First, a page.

Keeping Score

Young Scot offers Europe fresh Ryder face

Just as with the PGA Tour, the European Tour finds that new players are cycling through the circuit at a high rate of speed

VIRGINIA WATER, England – Just as with the PGA Tour, the European Tour finds that new players are cycling through the circuit at a high rate of speed.

The newest wunderkind on this side of the Atlantic is Norway’s Viktor Hovland, who decided to take up European Tour membership when Ryder Cup captain Padraig Harrington suggested that it would be a good way to earn a spot on next year’s Ryder Cup team. Harrington expects to work some rookie talent into his 12-man squad.

Scotland’s Robert MacIntyre, European Tour
With 3 runner-up finishes on the European Tour this year, Scotland’s Robert MacIntyre has put himself in a position to contend for a spot on the Ryder Cup team.

Another potential Ryder Cup rookie is Robert MacIntyre. The soft-spoken, baby-faced Scot is from Oban, a little resort town within the Argyll and Bute area on Scotland’s northwest coast.

Oban is known for its whisky, but MacIntyre, at 23, has made a name for himself at home, as well. He won the 2015 Scottish Amateur, played in the 2016 Eisenhower Trophy and the 2017 Walker Cup.

“I didn’t know I was going to be good enough,” MacIntyre said in reflection after shooting 3-under 69 in the first round of the BMW PGA Championship on Thursday at Wentworth Club (scores). He trailed leader Matt Wallace of England by four strokes. “Once I made the decision, it was all on golf.”

His career came into focus in 2013, when he played in the Dunhill Links at St. Andrews as a 17-year-old amateur. Even though MacIntyre played from the forward tees, he envisioned himself as being able to compete on tour eventually.

MacIntyre experienced a similar awareness at McNeese State in Lake Charles, La., in 2014-15, recognizing that he could play with the best college golfers. He eventually climbed as high as No. 14 in the World Amateur Golf Ranking before turning pro in 2017.

After one year on Europe’s Challenge Tour, MacIntyre earned an exemption onto the European Tour, and he hasn’t looked back.

“I've gained confidence at every level I've played at,” said MacIntyre, who stands No. 96 in the Official World Golf Ranking. “But coming out on the European Tour, I was in awe when I played with Ernie [Els] and [Charl] Schwartzel earlier in the season, and I was a bit backward. "But playing with world-class players has given me confidence as I'm holding my own against them. If that doesn't give you confidence, then you are probably in the wrong game."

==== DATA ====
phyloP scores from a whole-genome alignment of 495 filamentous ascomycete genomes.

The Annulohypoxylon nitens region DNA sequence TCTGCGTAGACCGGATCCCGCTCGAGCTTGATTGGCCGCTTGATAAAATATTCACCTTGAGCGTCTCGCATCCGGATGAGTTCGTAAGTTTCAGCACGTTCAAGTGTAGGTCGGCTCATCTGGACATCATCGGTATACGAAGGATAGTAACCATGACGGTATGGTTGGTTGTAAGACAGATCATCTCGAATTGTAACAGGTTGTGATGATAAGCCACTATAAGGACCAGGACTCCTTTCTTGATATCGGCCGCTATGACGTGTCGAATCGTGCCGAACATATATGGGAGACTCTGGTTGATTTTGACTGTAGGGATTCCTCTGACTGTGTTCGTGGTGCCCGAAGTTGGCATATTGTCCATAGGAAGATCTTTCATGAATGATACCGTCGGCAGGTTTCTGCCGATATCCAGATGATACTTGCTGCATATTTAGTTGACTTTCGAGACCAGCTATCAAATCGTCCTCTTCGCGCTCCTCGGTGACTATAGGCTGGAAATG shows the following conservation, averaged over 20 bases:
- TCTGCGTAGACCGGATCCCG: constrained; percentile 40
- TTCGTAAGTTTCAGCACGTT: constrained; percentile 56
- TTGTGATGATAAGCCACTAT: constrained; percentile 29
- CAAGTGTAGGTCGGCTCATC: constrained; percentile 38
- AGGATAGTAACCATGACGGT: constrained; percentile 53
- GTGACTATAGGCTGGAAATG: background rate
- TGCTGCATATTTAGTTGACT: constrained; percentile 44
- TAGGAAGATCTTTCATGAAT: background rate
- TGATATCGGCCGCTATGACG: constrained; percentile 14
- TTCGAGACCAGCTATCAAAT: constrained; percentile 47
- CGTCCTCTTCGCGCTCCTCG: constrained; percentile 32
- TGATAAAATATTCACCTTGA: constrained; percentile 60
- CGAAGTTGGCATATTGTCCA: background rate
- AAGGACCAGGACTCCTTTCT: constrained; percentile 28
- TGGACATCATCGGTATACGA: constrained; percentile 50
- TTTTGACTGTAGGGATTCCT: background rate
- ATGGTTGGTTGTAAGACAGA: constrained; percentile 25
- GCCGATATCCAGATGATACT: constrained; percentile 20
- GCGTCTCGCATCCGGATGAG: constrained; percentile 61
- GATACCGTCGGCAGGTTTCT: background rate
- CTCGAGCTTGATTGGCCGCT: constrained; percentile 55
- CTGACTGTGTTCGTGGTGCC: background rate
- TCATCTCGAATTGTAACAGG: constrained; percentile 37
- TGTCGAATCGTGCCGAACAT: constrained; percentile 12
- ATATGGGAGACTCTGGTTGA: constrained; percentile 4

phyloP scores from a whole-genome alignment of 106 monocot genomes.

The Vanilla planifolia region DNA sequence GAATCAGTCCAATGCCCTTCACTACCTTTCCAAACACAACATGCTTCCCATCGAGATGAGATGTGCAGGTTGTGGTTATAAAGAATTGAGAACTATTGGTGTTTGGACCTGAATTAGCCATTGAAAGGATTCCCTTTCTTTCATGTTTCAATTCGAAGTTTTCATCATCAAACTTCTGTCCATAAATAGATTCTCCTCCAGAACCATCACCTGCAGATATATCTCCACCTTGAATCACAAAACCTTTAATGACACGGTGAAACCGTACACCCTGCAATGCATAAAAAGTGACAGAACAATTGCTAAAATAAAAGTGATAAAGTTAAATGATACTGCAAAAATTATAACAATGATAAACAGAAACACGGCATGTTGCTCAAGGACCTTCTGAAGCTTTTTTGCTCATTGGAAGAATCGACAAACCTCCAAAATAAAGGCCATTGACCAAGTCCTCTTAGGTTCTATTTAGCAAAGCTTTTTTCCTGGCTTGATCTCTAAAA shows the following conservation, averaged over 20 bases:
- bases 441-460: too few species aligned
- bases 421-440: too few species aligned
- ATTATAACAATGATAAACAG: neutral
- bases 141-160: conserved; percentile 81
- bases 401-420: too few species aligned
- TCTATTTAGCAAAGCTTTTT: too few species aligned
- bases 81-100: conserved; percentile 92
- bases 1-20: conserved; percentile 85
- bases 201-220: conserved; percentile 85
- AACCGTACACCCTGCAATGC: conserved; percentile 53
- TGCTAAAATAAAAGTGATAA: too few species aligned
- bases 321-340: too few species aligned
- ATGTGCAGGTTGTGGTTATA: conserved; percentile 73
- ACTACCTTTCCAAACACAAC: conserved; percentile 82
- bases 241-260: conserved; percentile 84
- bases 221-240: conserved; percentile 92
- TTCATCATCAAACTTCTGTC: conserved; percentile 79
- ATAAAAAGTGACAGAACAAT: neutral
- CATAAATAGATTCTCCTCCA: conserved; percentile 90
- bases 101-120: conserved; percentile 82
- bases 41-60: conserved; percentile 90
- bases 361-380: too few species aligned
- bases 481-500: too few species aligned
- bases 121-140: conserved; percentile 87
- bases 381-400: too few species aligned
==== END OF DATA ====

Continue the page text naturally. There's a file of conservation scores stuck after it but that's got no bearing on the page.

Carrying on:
That confidence has produced runner-up finishes for MacIntyre at the British Masters, Made in Denmark and, most recently, the Porsche European Open two weeks ago. But his biggest achievement might have come in July at the British Open, when he shot a final-round 68 at Royal Portrush to tie for sixth in his major-championship debut.

“To do that in my first one was unbelievable,” MacIntyre said. “To get the shot again next year, I’m trying to get myself into them [the majors] before the end of the year, so I can maybe play two or three next year. But I’m just worried what I do this week.”

MacIntyre focuses on small goals while on the golf course, trying to keep the bigger picture out of mind. After his first round Thursday at the BMW, he identified a few missed opportunities: a missed short birdie putt on the par-3 14th that would have gotten him to 6 under; consecutive bogeys on Nos. 15 and 16, both par 4s; and failing to birdie the two closing holes, both par 5s.

"Walking off the last green, I was livid,” MacIntyre said. “I've dropped four shots, really, and missed a great chance on the par-3 14th, as well. To walk off 3 under is a bit disappointing, but I will take it after a bogey start.”

Three weeks ago, Harrington played with MacIntyre at the Omega European Masters and came away impressed.

“I definitely liked his game; no doubt about it,” Harrington said of the left-hander. “I'd be very happy if he plays his way into my team.”

For MacIntyre, making the Ryder Cup team remains a distant thought, but it never hurts when the captain knows his name.

"I had never met Padraig before we played together in Switzerland,” MacIntyre said. “We had a bit of a joke on the first tee when I said to him, 'I'm Bob.’ He's the Ryder Cup captain, and you respect that, but he's just another guy to try and beat.”

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